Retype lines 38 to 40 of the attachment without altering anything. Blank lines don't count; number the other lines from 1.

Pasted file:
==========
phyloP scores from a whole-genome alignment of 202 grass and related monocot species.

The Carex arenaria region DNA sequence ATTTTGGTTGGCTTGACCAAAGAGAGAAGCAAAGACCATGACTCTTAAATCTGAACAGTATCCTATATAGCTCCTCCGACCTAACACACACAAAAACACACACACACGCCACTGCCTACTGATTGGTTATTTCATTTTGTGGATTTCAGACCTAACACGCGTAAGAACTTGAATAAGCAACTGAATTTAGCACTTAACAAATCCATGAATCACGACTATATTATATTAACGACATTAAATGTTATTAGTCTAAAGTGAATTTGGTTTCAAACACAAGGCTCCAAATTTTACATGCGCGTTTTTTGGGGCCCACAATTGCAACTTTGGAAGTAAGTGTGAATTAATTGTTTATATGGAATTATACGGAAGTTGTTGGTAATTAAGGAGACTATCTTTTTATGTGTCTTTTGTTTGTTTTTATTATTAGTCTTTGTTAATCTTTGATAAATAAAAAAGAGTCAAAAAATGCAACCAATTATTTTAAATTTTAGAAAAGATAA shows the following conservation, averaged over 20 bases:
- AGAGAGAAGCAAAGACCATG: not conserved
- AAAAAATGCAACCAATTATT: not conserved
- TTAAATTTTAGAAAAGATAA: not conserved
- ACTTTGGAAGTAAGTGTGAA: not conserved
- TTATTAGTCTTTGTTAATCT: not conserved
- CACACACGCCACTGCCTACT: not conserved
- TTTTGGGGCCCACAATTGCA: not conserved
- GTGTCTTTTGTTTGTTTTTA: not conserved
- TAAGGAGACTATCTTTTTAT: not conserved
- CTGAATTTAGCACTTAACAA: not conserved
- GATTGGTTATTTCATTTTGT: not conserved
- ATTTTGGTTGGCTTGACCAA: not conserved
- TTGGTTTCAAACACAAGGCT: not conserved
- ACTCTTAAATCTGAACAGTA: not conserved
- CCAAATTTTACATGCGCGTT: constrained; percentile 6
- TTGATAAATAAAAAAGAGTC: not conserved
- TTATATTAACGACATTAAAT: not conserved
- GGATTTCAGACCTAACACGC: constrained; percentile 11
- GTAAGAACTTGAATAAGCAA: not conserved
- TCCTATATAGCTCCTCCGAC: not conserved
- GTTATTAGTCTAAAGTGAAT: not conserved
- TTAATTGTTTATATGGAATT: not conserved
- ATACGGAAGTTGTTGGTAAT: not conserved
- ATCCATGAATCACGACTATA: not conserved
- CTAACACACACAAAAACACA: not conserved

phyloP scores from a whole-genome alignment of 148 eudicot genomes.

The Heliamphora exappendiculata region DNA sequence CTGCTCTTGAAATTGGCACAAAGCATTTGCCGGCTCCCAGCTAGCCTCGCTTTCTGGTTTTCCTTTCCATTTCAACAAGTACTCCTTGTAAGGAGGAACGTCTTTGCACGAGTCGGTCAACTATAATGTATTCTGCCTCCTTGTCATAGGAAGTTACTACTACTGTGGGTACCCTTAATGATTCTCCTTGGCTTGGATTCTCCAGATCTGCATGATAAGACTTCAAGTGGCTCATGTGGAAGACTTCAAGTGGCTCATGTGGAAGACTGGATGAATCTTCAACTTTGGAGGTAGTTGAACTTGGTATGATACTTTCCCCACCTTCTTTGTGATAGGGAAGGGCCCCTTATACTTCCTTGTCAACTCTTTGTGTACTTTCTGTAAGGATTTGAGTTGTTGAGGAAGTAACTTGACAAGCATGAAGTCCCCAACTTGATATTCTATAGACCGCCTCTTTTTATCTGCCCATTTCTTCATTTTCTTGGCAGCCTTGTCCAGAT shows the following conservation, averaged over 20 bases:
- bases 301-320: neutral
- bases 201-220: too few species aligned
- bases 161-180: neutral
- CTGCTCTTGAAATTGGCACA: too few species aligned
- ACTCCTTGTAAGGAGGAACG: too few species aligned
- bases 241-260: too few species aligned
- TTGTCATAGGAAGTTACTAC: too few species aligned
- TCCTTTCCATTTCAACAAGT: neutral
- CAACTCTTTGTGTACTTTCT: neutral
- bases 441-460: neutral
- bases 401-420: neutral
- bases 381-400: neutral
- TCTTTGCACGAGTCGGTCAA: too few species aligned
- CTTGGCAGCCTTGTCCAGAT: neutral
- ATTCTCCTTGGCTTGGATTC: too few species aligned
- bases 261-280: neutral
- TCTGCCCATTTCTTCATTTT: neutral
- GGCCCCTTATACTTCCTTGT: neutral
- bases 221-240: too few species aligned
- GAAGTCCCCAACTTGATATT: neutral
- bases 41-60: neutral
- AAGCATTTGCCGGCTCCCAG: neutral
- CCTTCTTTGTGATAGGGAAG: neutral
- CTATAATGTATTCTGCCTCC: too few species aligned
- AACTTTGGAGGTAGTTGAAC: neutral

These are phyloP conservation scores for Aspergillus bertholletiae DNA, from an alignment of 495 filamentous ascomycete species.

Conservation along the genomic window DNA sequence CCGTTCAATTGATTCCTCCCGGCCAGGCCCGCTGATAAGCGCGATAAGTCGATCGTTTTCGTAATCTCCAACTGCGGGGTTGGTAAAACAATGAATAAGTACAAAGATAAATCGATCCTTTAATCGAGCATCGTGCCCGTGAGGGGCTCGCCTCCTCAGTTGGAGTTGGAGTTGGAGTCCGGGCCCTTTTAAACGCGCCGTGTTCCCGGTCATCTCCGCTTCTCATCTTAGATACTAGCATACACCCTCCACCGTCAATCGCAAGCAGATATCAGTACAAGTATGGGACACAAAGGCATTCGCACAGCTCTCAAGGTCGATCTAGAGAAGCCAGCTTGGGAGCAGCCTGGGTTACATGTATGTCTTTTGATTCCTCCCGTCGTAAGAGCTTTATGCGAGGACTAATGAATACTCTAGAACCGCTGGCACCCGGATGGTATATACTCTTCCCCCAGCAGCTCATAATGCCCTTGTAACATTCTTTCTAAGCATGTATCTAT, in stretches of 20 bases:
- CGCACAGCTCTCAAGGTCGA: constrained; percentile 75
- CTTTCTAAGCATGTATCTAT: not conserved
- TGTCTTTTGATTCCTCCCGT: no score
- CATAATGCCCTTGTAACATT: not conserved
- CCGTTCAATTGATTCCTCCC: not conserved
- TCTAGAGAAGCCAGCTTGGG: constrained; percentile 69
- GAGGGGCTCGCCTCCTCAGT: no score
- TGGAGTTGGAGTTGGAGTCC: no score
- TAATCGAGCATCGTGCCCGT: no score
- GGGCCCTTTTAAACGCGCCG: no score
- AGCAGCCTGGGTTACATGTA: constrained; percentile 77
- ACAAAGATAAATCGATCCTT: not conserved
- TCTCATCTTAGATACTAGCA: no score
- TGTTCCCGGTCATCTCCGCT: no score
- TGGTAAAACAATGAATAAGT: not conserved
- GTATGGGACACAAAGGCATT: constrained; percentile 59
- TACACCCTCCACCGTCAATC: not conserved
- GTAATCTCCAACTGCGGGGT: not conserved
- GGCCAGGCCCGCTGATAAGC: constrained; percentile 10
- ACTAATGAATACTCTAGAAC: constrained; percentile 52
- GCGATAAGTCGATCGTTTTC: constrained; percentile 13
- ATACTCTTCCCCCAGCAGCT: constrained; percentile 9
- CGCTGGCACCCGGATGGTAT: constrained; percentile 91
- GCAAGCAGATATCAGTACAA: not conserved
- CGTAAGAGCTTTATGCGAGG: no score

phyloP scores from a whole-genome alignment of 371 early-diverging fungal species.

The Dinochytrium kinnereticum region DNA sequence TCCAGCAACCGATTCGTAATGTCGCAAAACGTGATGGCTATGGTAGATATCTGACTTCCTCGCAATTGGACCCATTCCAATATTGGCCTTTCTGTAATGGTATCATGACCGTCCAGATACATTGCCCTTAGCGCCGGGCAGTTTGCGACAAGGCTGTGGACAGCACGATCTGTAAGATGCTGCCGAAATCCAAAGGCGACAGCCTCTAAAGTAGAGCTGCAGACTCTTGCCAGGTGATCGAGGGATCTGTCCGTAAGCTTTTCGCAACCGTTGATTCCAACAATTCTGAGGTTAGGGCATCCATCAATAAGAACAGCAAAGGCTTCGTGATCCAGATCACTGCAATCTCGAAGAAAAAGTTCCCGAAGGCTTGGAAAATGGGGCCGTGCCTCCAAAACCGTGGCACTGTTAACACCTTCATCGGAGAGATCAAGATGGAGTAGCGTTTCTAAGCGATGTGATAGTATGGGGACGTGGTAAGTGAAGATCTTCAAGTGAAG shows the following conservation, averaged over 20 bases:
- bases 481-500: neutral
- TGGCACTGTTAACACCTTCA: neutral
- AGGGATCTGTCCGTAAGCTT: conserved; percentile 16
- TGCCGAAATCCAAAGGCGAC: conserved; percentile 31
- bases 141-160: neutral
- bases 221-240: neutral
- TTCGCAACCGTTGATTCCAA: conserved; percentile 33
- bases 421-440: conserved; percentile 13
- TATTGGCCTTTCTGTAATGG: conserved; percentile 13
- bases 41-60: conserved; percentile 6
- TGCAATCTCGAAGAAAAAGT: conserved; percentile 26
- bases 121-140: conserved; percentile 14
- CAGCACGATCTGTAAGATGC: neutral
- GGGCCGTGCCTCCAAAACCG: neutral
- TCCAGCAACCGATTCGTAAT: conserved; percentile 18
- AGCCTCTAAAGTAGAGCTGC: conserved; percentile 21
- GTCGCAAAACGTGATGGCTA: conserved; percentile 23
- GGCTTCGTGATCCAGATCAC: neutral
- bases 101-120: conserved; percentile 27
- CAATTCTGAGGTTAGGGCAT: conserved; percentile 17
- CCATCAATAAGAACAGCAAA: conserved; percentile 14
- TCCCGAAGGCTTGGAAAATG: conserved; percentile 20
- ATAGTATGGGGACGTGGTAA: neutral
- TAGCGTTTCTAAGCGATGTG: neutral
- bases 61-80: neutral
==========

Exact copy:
- CAACTCTTTGTGTACTTTCT: neutral
- bases 441-460: neutral
- bases 401-420: neutral